The Fourth District holds an attorney who represented a client in a domestic violence restraining order proceeding is protected by the rule that family law motions do not give rise to malicious prosecution liability; the acts were not an abuse of process; and the litigation privilege barred tort claims.
S.A. physically and emotionally abused N.A. during their marriage. After N.A. left S.A. she retained attorney Jan Maiden to represent her in requests for restraining orders. Eventually N.A. withdrew her request for a permanent restraining order, because she had moved to a different county and felt she was no longer in danger. The trial court granted S.A.’s sanctions motion because N.A. dismissed her petition. S.A. sued N.A. and Maiden for malicious prosecution, abuse of process, and intentional infliction of emotional distress.
The trial court granted Maiden’s motion under C.C.P. § 425.16, California’s anti-Strategic Lawsuit Against Public Participation statute (anti-SLAPP.) An anti-SLAPP motion requires a two-step process. The court decides whether the defendant has made a threshold showing that the challenged cause of action is one arising from protected activities, which are acts taken in furtherance of the defendant’s constitutional rights of petition or free speech. If so, it determines whether the plaintiff has demonstrated a probability of prevailing on the merits of the claim.
An act in furtherance of a right to petition includes any written or oral statement made in a judicial or other official proceeding, or any written or oral statement made in connection with an issue under consideration or review in a judicial or other official proceeding. Every claim of malicious prosecution arises from written and oral statements in a prior judicial proceeding, and satisfies the first prong of the anti-SLAPP analysis.
The Court applied precedent that created a “bright-line rule” barring malicious prosecution causes of action arising out of family law proceedings. Family law cases have a distinctive propensity for bitterness that makes it difficult to distinguish a malicious motion from an ordinary one. Family law courts have the unique ability and authority to swiftly discourage frivolous motions, by imposing attorney fee awards as sanctions. Family law matters require a special sensitivity and flexibility in crafting remedies. The threat of malicious prosecution would increase the risk for family law litigants seeking and obtaining effective relief. Malicious prosecution liability would raise malpractice insurance premiums and indirectly make clients’ access to attorneys more expensive.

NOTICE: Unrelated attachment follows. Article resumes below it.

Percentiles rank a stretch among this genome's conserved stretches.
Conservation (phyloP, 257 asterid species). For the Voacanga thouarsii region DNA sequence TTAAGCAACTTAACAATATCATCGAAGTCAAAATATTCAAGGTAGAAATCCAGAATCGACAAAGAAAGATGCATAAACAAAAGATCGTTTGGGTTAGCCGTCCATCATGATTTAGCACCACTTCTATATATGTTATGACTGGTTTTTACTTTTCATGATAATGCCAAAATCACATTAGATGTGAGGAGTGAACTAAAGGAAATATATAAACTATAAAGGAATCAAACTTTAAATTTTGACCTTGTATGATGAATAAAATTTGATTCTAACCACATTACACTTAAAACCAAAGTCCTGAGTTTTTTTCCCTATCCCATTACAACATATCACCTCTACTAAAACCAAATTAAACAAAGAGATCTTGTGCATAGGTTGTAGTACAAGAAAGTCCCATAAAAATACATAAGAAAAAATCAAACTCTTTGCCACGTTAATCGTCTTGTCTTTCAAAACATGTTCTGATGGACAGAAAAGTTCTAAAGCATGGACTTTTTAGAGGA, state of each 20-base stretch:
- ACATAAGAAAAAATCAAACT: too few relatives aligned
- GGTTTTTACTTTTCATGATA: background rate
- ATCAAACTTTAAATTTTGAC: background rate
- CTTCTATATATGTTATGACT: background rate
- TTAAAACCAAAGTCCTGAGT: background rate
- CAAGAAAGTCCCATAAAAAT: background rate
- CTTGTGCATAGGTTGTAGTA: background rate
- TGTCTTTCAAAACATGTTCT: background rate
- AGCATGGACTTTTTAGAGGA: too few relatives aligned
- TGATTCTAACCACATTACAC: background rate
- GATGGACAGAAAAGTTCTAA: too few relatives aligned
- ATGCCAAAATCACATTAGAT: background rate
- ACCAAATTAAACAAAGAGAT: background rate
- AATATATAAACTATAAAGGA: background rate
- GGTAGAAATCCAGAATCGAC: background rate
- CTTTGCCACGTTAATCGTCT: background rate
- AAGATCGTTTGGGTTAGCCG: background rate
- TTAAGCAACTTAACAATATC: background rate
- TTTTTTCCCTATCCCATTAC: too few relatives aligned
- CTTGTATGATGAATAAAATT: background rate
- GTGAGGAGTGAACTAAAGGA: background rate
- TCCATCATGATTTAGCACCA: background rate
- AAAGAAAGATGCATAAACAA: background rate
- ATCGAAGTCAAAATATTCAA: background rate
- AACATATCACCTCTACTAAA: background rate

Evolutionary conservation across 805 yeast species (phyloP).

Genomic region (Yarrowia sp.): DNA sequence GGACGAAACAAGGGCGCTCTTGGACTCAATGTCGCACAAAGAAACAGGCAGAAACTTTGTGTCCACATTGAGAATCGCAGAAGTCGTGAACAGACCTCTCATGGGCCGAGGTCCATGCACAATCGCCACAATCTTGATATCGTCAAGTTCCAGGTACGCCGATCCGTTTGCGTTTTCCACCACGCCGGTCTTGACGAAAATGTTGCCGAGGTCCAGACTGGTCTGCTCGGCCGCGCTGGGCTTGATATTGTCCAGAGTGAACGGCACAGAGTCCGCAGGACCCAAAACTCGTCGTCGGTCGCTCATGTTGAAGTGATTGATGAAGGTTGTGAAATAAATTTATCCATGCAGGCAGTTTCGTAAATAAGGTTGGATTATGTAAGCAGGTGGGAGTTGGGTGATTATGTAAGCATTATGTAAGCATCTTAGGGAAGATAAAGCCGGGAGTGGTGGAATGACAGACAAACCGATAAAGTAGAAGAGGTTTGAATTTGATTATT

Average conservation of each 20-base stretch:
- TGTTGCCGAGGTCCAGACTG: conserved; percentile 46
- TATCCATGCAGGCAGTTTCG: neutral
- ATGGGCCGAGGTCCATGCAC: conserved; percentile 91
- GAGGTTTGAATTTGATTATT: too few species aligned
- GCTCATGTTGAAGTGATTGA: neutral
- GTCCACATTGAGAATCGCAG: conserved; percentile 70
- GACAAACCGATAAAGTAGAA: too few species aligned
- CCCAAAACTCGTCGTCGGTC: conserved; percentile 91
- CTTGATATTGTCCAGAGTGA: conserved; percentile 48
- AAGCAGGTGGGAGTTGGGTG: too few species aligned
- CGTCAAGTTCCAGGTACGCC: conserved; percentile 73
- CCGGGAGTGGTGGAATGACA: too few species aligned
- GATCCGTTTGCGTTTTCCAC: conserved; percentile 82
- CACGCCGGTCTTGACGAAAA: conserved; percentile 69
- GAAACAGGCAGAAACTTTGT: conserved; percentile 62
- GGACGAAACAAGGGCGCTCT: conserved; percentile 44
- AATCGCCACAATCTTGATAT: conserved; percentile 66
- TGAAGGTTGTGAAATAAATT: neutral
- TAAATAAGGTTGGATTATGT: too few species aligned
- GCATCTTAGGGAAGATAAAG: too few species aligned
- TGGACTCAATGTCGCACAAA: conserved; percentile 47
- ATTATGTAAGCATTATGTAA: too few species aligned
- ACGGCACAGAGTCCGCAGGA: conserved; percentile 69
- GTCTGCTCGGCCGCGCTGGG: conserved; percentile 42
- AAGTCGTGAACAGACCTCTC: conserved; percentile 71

The Court reasoned a motion under the Domestic Violence Prevention Act (DVPA) qualifies as a family law proceeding. The statute is found in the Family Code. Requests for DVPA restraining orders are heard and decided by family law judges. The fact the DVPA protects persons who may not traditionally be considered “family members,” does not preclude a request for a DVPA restraining order from constituting a family law motion.
Like malicious prosecution, an abuse of process claim always involves protected activity under § 425.16, satisfying the first prong of the anti-SLAPP analysis. However, abuse of process is distinct from malicious prosecution. Malicious prosecution concerns a meritless lawsuit; abuse of process concerns the misuse of tools the law affords litigants once they are in a lawsuit.
Abuse of process arises when the court’s process is used for a purpose other than that for which it was designed. It is essentially a misuse of the power of the court; an act done in the name of the court and under its authority to perpetrate an injustice.
A plaintiff must establish the defendant contemplated an ulterior motive in using the process, and committed a willful act in using the process not proper in the regular conduct of the proceedings. Abuse of process claims typically arise for improper or excessive attachments or improper use of discovery.
S.A.’s claim was the motion under the DPVA was meritless, essentially a malicious prosecution claim. Because he did not allege any misuse of process, or the tools of the law, the abuse of process claim was properly dismissed.
S.A.’s Intentional Infliction of Emotional Distress was based on the initiation and maintenance of the DVPA proceedings. The activity was protected activity under the first prong of the anti-SLAPP analysis.
S.A. could not show a likelihood of prevailing on the merits, because the conduct was protected by the litigation privilege, Civil Code § 47(b). The conduct did not involve any action calculated to humiliate or inflict emotional distress outside of ordinary court proceedings.
Comment: The anti-SLAPP statute continues to be an effective tool to dispose of third party claims based on proper attorney advocacy.